Now, I know that all this can (or could, last year) be done because I am watching this tutorial

and I badly need to do exactly what that guy does, namely:

  • indent and outdent headers/paragraphs, and list items
  • swap lines or headers up and down

but (on Obsidian 0.15.9 on Ubuntu at least) I can only:

  • fold and unfold current paragraph
  • fold and unfold all paragraphs at once

but I cannot:

  • swap lines up or down (there are no “swap line” entries in the hotkeys panel)
  • indent or outdent, because the only effect of the TAB /Shift+TAB keys is to format as code block


I’m not sure. Try setting up text the exact same way @nickmilo has set up the note in that video and play from there.

You cannot arbitrarily indent all content in markdown. All of the things Nick is working with are list items, which behave differently in terms of indentation. I didn’t see him indent paragraphs or headers the way you describe.

It’s been changed to “Move line up” / “[…] down”

Hi again, @ryanjamurphy .

Starting from the bottom…

thanks for the pointer to “Move line up/ down”, that’s solved.

About “arbitrarily indenting”: thanks for your explanation about lists, that’s useful, and works. But this discussion helped me to understand that what I actually need to do is outlining with HEADINGS, not lists.

That is, I need a way to:

UPDATE: I just discovered in this other video

a partial, clunky but better-than-nothing answer to the questions below, that is "select all the text manually, THEN use “Move line up/down”. The question remains though:

  1. “grab” (preferably with hotkeys) any generic HEADING, together with all the paragraphs and sub-headings below it,
  2. drag and drop that whole block in any other place I want in the current outline (or should we say “Table of Contents”?)

Now, I see that if I click in the top right corner of the current note, and click on “Open Outline” I can do (1) above and only part of (2). I.e. I can grab, say, a level 2 heading, drag and drop it elsewhere in the outline pane, and all the text in the note will move accordingly.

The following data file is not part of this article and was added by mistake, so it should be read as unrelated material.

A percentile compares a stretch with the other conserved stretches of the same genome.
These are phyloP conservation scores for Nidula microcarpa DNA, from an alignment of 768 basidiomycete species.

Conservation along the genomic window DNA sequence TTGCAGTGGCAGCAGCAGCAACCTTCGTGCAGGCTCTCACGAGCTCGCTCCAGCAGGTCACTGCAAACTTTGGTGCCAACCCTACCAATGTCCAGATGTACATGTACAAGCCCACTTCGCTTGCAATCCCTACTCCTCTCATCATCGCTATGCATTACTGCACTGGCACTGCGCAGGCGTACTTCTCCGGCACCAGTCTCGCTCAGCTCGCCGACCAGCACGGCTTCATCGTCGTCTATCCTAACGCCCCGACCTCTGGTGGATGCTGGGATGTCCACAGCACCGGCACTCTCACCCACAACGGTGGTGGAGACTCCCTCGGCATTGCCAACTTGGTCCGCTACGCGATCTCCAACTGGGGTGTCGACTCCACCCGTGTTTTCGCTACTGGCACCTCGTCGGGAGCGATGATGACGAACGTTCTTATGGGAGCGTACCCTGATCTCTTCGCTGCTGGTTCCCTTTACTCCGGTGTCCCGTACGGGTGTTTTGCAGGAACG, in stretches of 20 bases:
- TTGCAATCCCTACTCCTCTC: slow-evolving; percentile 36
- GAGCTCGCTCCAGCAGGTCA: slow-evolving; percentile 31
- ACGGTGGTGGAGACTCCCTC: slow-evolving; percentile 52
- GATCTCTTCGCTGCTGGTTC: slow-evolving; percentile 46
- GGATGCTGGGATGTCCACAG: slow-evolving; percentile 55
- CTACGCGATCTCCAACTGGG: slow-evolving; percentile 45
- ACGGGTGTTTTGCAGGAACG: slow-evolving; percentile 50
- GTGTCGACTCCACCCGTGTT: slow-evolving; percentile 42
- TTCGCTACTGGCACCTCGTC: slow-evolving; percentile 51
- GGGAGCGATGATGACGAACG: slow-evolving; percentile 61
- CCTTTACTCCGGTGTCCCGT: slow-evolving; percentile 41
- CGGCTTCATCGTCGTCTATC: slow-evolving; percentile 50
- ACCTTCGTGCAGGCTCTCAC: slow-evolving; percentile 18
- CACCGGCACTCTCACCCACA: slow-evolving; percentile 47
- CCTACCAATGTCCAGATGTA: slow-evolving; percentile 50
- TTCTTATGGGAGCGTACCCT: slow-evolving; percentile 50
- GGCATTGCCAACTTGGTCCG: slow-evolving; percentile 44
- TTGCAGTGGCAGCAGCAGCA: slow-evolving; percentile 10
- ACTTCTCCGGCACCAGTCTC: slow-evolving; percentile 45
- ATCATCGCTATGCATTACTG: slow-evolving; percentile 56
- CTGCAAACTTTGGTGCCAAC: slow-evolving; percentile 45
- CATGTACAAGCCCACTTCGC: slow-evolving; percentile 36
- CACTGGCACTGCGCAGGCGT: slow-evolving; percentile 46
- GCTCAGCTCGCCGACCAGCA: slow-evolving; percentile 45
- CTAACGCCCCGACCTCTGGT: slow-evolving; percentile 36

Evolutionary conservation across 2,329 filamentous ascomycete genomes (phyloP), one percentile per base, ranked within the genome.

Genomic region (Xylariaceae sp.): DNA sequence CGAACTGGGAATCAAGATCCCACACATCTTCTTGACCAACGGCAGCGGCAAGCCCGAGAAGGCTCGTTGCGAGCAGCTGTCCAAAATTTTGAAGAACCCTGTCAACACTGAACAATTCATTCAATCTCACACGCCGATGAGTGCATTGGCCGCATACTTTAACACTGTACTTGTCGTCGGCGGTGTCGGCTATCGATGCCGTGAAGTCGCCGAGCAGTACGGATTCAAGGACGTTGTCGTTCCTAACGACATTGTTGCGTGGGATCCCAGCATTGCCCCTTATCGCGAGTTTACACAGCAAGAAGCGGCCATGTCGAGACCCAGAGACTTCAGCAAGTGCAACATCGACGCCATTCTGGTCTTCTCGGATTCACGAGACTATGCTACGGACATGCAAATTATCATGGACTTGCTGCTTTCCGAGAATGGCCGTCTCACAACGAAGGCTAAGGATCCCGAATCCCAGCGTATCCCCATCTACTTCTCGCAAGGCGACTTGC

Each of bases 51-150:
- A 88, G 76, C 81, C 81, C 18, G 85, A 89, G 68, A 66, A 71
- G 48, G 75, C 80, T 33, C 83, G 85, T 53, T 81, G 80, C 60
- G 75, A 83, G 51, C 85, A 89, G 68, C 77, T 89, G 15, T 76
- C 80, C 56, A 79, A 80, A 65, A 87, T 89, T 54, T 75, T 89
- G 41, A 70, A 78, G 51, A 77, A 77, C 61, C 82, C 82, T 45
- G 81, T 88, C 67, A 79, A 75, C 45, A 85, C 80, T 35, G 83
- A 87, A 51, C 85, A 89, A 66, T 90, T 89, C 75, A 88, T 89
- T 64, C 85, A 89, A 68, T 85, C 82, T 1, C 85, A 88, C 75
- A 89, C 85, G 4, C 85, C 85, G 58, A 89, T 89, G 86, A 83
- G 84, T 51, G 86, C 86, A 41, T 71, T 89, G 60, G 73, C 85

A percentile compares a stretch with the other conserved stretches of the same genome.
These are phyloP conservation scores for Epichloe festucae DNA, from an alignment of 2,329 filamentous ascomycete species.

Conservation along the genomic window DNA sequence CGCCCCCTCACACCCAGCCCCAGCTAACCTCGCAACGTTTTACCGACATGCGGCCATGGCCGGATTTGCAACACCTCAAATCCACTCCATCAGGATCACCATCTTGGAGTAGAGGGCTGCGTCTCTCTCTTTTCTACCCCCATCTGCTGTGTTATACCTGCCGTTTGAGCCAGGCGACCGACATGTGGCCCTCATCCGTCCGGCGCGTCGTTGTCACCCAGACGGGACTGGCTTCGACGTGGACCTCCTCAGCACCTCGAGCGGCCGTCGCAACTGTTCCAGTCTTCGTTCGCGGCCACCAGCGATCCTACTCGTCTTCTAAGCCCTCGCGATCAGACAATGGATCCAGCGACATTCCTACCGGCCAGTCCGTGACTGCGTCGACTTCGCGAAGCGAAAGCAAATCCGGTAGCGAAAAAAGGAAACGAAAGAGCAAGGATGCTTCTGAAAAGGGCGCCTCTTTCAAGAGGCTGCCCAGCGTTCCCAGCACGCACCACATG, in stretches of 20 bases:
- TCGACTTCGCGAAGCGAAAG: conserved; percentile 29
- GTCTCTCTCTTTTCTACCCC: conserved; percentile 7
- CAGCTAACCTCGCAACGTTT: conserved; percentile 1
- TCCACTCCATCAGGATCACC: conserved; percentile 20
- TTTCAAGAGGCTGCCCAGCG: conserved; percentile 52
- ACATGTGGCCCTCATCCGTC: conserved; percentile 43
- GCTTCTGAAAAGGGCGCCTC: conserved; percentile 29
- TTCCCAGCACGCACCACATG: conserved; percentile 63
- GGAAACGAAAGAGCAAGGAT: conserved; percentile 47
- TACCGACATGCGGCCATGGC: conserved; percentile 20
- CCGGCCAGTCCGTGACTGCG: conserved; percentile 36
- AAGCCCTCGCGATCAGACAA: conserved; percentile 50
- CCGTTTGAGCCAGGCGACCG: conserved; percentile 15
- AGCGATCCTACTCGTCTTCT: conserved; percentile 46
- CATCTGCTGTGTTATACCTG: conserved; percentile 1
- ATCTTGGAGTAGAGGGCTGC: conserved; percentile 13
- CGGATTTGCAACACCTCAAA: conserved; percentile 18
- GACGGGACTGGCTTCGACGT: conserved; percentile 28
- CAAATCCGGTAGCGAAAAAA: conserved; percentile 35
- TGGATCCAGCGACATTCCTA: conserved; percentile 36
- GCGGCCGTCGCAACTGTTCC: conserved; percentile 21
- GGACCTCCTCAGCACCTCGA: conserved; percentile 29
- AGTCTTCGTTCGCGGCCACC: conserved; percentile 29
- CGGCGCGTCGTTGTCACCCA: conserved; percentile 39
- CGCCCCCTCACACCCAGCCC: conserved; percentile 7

But I cannot change heading level, that is I cannot grab a whole subchapter and drag it to the left, that is promote it to chapter. Or vice-versa. I can only move e.g. chapter 2.1 to become 1.1 or 3.1 And that is something I would really need to do.

So my original question becomes:

a) is it possible in the outliner pane to change LEVEL of a heading? Or is it manually typing or removing "#"s in the note source really the only way to do this?

b) are there any hotkeys to move headings around, in the note itself or in its outliner, or is it possible only with the mouse?


I imagine there are some options for this in the community plugins, but I don’t know which ones. You may want to post a Help thread here and/or ask on Discord.

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That is so f…ing crazy…
I’m a developer and I have thousands of notes where I format that like:
__Common things

	//an one line commentthread
	/*multi lines comment*/
	C# is case sensistive(variable and keywords)

And I can’t use your editor normally because it translates everything to code… What is the problem with providing that toggle to turn that f***cking feature off!?!
I believe there is thousands of users that do not use your editor due to this reason. As I do…